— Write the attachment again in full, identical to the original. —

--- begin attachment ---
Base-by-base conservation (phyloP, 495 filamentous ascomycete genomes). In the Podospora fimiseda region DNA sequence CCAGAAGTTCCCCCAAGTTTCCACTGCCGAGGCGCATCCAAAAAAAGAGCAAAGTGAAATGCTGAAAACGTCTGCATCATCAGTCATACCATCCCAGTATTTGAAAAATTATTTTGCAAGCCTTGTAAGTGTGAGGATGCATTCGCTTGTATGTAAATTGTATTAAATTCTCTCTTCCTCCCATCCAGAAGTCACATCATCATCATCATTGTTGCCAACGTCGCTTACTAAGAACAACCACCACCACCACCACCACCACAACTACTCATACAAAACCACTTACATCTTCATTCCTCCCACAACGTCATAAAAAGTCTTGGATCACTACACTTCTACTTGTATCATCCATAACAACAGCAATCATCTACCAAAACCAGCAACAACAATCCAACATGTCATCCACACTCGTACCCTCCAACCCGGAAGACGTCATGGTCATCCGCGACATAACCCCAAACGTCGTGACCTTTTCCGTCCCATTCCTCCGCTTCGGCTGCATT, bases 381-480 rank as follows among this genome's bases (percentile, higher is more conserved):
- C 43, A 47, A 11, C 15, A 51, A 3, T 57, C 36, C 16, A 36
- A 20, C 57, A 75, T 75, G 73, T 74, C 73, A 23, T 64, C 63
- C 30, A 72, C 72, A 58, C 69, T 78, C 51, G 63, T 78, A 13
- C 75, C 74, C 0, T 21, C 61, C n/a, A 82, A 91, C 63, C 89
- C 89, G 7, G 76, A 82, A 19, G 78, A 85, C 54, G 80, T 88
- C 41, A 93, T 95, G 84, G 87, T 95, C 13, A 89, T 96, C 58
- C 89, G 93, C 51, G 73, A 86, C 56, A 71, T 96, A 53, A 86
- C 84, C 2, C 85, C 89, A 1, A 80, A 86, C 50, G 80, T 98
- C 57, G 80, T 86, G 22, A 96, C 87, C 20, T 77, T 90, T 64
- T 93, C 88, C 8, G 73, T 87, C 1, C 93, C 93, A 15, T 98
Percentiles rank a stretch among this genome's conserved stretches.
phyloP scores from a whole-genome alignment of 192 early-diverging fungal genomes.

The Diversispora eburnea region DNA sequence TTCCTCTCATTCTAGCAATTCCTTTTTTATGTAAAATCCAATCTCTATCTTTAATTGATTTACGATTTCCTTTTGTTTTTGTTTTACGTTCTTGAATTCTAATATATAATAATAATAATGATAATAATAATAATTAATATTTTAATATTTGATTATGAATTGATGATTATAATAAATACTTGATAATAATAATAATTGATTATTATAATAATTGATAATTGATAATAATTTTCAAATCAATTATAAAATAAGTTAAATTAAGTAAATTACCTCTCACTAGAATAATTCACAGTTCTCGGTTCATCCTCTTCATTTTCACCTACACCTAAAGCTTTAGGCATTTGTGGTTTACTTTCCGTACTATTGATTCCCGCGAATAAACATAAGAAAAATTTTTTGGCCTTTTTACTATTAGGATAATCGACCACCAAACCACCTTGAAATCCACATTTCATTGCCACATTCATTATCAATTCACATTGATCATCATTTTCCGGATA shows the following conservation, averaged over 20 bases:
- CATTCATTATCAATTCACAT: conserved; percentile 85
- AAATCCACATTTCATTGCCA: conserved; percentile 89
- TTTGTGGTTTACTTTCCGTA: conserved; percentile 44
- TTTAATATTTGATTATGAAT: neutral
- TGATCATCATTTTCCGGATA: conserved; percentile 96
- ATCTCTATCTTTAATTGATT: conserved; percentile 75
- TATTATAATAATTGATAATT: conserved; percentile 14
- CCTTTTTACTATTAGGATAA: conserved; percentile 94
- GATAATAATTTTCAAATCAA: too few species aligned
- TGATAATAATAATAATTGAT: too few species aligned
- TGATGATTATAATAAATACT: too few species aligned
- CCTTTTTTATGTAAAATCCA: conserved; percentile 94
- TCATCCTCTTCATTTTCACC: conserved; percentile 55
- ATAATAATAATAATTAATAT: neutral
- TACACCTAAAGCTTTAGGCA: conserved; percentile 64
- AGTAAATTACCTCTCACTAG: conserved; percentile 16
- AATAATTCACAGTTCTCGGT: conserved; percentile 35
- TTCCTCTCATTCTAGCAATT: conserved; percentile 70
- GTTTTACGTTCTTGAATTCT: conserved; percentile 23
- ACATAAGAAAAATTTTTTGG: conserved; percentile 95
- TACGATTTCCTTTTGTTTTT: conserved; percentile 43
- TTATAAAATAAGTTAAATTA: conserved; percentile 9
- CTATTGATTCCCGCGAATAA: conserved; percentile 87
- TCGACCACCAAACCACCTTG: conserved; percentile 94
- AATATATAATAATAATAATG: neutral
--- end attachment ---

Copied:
Base-by-base conservation (phyloP, 495 filamentous ascomycete genomes). In the Podospora fimiseda region DNA sequence CCAGAAGTTCCCCCAAGTTTCCACTGCCGAGGCGCATCCAAAAAAAGAGCAAAGTGAAATGCTGAAAACGTCTGCATCATCAGTCATACCATCCCAGTATTTGAAAAATTATTTTGCAAGCCTTGTAAGTGTGAGGATGCATTCGCTTGTATGTAAATTGTATTAAATTCTCTCTTCCTCCCATCCAGAAGTCACATCATCATCATCATTGTTGCCAACGTCGCTTACTAAGAACAACCACCACCACCACCACCACCACAACTACTCATACAAAACCACTTACATCTTCATTCCTCCCACAACGTCATAAAAAGTCTTGGATCACTACACTTCTACTTGTATCATCCATAACAACAGCAATCATCTACCAAAACCAGCAACAACAATCCAACATGTCATCCACACTCGTACCCTCCAACCCGGAAGACGTCATGGTCATCCGCGACATAACCCCAAACGTCGTGACCTTTTCCGTCCCATTCCTCCGCTTCGGCTGCATT, bases 381-480 rank as follows among this genome's bases (percentile, higher is more conserved):
- C 43, A 47, A 11, C 15, A 51, A 3, T 57, C 36, C 16, A 36
- A 20, C 57, A 75, T 75, G 73, T 74, C 73, A 23, T 64, C 63
- C 30, A 72, C 72, A 58, C 69, T 78, C 51, G 63, T 78, A 13
- C 75, C 74, C 0, T 21, C 61, C n/a, A 82, A 91, C 63, C 89
- C 89, G 7, G 76, A 82, A 19, G 78, A 85, C 54, G 80, T 88
- C 41, A 93, T 95, G 84, G 87, T 95, C 13, A 89, T 96, C 58
- C 89, G 93, C 51, G 73, A 86, C 56, A 71, T 96, A 53, A 86
- C 84, C 2, C 85, C 89, A 1, A 80, A 86, C 50, G 80, T 98
- C 57, G 80, T 86, G 22, A 96, C 87, C 20, T 77, T 90, T 64
- T 93, C 88, C 8, G 73, T 87, C 1, C 93, C 93, A 15, T 98
Percentiles rank a stretch among this genome's conserved stretches.
phyloP scores from a whole-genome alignment of 192 early-diverging fungal genomes.

The Diversispora eburnea region DNA sequence TTCCTCTCATTCTAGCAATTCCTTTTTTATGTAAAATCCAATCTCTATCTTTAATTGATTTACGATTTCCTTTTGTTTTTGTTTTACGTTCTTGAATTCTAATATATAATAATAATAATGATAATAATAATAATTAATATTTTAATATTTGATTATGAATTGATGATTATAATAAATACTTGATAATAATAATAATTGATTATTATAATAATTGATAATTGATAATAATTTTCAAATCAATTATAAAATAAGTTAAATTAAGTAAATTACCTCTCACTAGAATAATTCACAGTTCTCGGTTCATCCTCTTCATTTTCACCTACACCTAAAGCTTTAGGCATTTGTGGTTTACTTTCCGTACTATTGATTCCCGCGAATAAACATAAGAAAAATTTTTTGGCCTTTTTACTATTAGGATAATCGACCACCAAACCACCTTGAAATCCACATTTCATTGCCACATTCATTATCAATTCACATTGATCATCATTTTCCGGATA shows the following conservation, averaged over 20 bases:
- CATTCATTATCAATTCACAT: conserved; percentile 85
- AAATCCACATTTCATTGCCA: conserved; percentile 89
- TTTGTGGTTTACTTTCCGTA: conserved; percentile 44
- TTTAATATTTGATTATGAAT: neutral
- TGATCATCATTTTCCGGATA: conserved; percentile 96
- ATCTCTATCTTTAATTGATT: conserved; percentile 75
- TATTATAATAATTGATAATT: conserved; percentile 14
- CCTTTTTACTATTAGGATAA: conserved; percentile 94
- GATAATAATTTTCAAATCAA: too few species aligned
- TGATAATAATAATAATTGAT: too few species aligned
- TGATGATTATAATAAATACT: too few species aligned
- CCTTTTTTATGTAAAATCCA: conserved; percentile 94
- TCATCCTCTTCATTTTCACC: conserved; percentile 55
- ATAATAATAATAATTAATAT: neutral
- TACACCTAAAGCTTTAGGCA: conserved; percentile 64
- AGTAAATTACCTCTCACTAG: conserved; percentile 16
- AATAATTCACAGTTCTCGGT: conserved; percentile 35
- TTCCTCTCATTCTAGCAATT: conserved; percentile 70
- GTTTTACGTTCTTGAATTCT: conserved; percentile 23
- ACATAAGAAAAATTTTTTGG: conserved; percentile 95
- TACGATTTCCTTTTGTTTTT: conserved; percentile 43
- TTATAAAATAAGTTAAATTA: conserved; percentile 9
- CTATTGATTCCCGCGAATAA: conserved; percentile 87
- TCGACCACCAAACCACCTTG: conserved; percentile 94
- AATATATAATAATAATAATG: neutral